Africa’s entrepreneurial revolution
Credit: Justin Sullivan/Getty Images For The Clinton Foundation   

A few months back, President Trump referred to African nations as “shithole countries”. It is also alleged that, in an Oval Office meeting about immigration he said that Nigerians “live in mud huts.” His remarks are crude and offensive, but they also miss the vibrant economic engine the continent has become.

In sub-Saharan Africa as a whole, growth in 2018 is forecast by the World Bank to be 3.1%, rising to 3.6% next year. If you exclude the “big three” – Nigeria (2.5%), South Africa (1.1%), and Angola (1.6%), where oil prices and other special factors come into play – it’s closer to 5%. And the 3.1% average for all 49 nations obscures an even more interesting statistic – Africa hosts six of the world’s ten fastest growing economies:

“Most of 2018’s top performers are non-commodity intensive economies. The list is led by Ghana (8.3%) … Ethiopia (8.2%), Côte d’Ivoire (7.2%), Djibouti (7%), Senegal (6.9%) and Tanzania (6.8%).”

For comparison: while the US just announced an annual growth rate of 4.1%, according to a recent Bloomberg report it’s likely a blip (driven by the short-term impact of tax reform and anticipation of a trade war); the recent norm has been around 2%. The latest UK figure is a miserly 1.2%.

Africa hosts six of the world’s ten fastest growing economies

The African game-changer has been the mobile phone. By 2019, according to the World Economic Forum report, there will be 930 million mobile phones in Africa, which works out at almost one for per person: “There is greater mobile penetration than electricity penetration. Now, people are able to connect, get news, trade, get access to healthcare and even transfer money.”

It may seem counter-intuitive, but could the lack of traditional infrastructure actually be enabling this? I put this to Dr. Nagy Hanna, global innovation guru and former head of strategy with the World Bank.1 “That’s half the story. But yes – there are no legacy systems. There are mobile-based systems. Moving fast to a cashless society.” So what’s the other half? “The other story that is promising is the development of innovation hubs. Mostly in South Africa but also Kenya, Ghana – they’re not evenly spread.”

Innovation hubs in the West have historically been funded by venture capital. The most famous is Silicon Valley’s Y Combinator that has nursed a succession of star starts-ups including DropBox and AirBnB.

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In Africa it’s a different story. In some cases, foreign aid is funding the hubs, Dr. Hanna tells me. In others, it’s smaller-scale private/local funding, mostly tailored to small-scale enterprises. Local inventers and innovators flock to them. “These are well-educated people…. Their problem is scaling up – to have a major impact on development.”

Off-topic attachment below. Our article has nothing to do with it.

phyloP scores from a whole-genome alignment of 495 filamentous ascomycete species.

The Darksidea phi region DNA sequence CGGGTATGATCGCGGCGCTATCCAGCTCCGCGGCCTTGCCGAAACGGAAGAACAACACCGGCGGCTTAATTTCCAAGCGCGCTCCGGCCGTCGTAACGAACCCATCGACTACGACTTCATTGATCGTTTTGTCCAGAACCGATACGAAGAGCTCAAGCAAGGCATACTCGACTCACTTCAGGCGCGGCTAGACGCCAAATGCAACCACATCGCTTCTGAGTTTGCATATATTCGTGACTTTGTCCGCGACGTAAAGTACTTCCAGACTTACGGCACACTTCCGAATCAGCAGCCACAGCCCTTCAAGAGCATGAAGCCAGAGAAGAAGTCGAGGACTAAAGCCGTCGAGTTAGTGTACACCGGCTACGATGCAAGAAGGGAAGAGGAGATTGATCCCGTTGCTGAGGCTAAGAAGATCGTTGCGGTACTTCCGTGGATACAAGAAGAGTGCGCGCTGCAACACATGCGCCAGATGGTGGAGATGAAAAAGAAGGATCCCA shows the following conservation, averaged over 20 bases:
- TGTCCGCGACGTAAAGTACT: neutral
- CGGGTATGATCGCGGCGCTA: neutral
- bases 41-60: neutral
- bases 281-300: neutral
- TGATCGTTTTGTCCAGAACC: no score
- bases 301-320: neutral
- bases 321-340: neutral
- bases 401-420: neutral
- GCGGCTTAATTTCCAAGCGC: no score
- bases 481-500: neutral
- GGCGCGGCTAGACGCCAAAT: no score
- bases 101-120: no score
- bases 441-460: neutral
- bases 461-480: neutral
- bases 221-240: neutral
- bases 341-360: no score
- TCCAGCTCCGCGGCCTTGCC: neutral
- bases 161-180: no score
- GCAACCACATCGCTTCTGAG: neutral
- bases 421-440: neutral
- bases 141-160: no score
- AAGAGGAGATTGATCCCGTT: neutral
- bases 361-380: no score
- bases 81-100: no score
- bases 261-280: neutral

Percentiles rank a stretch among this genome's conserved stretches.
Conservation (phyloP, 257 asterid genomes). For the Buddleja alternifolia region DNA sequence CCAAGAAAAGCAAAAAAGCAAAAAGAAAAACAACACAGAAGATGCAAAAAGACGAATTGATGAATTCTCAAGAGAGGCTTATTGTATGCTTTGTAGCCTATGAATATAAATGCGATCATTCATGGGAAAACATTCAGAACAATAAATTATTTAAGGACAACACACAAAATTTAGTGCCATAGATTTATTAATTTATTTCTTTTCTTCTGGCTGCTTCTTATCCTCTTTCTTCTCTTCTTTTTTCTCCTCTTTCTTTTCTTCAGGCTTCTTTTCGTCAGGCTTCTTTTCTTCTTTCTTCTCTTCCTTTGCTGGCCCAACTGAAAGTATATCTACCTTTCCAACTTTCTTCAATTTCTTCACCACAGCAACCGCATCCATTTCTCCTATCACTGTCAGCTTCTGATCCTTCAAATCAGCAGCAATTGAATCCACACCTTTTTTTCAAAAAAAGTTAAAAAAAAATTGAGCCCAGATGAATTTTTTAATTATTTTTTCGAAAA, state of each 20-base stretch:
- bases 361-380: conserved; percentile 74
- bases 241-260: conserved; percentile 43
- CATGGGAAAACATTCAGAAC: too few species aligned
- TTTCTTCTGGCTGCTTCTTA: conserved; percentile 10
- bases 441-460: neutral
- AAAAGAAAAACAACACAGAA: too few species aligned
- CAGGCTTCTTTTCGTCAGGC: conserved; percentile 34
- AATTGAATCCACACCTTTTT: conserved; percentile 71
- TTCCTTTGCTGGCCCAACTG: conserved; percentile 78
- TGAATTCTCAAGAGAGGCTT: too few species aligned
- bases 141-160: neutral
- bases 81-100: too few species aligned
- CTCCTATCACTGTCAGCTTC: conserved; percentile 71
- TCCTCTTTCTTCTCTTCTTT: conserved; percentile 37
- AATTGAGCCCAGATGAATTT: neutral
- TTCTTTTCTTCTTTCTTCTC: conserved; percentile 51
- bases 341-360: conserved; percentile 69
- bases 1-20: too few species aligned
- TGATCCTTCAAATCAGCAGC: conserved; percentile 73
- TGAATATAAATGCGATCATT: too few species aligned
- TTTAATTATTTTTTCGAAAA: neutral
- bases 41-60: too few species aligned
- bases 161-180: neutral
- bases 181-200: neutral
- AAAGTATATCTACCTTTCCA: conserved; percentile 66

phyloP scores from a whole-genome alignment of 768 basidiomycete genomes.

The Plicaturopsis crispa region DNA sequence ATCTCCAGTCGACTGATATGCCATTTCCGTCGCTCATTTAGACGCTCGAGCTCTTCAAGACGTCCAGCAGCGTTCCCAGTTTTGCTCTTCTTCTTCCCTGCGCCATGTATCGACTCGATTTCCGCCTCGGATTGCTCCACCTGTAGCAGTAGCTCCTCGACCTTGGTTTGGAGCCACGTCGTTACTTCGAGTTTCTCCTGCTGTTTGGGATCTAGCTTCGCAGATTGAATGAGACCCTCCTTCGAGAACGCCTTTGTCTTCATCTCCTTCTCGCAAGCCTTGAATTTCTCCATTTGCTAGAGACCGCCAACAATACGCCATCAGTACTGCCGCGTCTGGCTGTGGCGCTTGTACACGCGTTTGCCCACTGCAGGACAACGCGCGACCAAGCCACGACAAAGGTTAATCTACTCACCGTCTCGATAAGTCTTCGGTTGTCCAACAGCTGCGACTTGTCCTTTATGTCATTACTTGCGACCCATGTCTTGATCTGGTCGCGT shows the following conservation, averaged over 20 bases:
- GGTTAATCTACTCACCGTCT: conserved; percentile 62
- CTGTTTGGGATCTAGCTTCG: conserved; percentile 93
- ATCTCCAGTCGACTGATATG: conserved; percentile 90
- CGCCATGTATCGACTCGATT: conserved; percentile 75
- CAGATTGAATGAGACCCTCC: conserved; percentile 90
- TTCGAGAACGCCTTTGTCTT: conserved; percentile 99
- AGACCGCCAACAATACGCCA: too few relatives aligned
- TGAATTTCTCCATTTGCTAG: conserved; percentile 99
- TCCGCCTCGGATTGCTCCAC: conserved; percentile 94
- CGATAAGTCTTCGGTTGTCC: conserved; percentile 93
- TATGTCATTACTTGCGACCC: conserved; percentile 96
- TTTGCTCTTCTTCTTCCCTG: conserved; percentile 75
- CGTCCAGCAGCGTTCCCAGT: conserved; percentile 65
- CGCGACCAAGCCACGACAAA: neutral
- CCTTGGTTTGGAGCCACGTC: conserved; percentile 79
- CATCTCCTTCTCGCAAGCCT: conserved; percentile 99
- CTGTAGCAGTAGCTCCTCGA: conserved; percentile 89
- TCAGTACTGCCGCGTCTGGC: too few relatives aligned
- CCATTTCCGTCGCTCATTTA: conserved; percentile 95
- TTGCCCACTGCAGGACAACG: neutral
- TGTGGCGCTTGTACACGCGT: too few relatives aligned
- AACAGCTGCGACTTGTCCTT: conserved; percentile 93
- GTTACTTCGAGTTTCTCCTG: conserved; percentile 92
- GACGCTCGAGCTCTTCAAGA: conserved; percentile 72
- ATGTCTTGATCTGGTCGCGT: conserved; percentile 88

Major western companies are showing increasing interest. “The hope is that multinationals will move in, fund, bring scale. IBM, CISCO, Apple, are all engaged.” That’s because they see vast potential. Given the pace of both economic and population growth in these countries the potential of their markets is huge. What’s more, Dr. Hanna says, through participating in the local innovation scene in booming economies like Kenya and Ghana, these major companies “have a big opportunity to learn how to meet unique African needs and challenges.”

Of course, working in an environment without legacy infrastructure brings its own special problems. For example, logistics bottlenecks, which offer particular challenges to e-commerce, including high transport costs. There’s also a continuing need for a more business-friendly environment right across the continent. Kenya, for example, is still ranked number 91 in the world for business-friendliness. It takes an entrepreneur 25 days to set up a business in Kenya – in the United States, where I live, it literally takes less than half an hour.

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Yet Kenya is an African success story, and host to one of the most innovative tech applications worldwide – the mobile banking app M-PESA. In the west we getting used to various payment systems that use our mobile phones, but M-PESA, launched over a decade ago, was way ahead of the game. (For comparison, Apple Pay was launched in 2014.) The statistics are stunning. M-PESA processes 48% of Kenya’s entire GDP. It’s used by 93% of the adult population.

Unlike more complex western systems, M-PESA doesn’t need an app – it’s based in the phone itself (many Africans do not have smartphones); SMS (texts) facilitate money transfers. Since it was launched, the number of ATMs in the country has dropped by a third. And its success exemplifies the need for western companies to engage on the ground – and the opportunity when they do. In the case of M-PESA, the prime mover was Vodafone’s Kenyan subsidiary, Safari.com. And, as is often the case with wildly successful innovations, the original goal was quite limited – to manage micro-lending.

Will these fast-growing African economies be the successors of the Asian tigers? Aid agencies funding innovation hubs and multinationals taking the long view and seeing vibrant markets down the road are marvellous signs of hope. But the real challenge lies in the hands of governments. Countries like Kenya are steeped in colonial-era regulation and a post-colonial tradition of heavy-handed political leaders. For Africa to realise its economic potential, those nations need to work their way up the business-friendly rankings, enabling them to capture the energies that technology and its entrepreneurs are letting loose. Getting rid of red tape is now the challenge.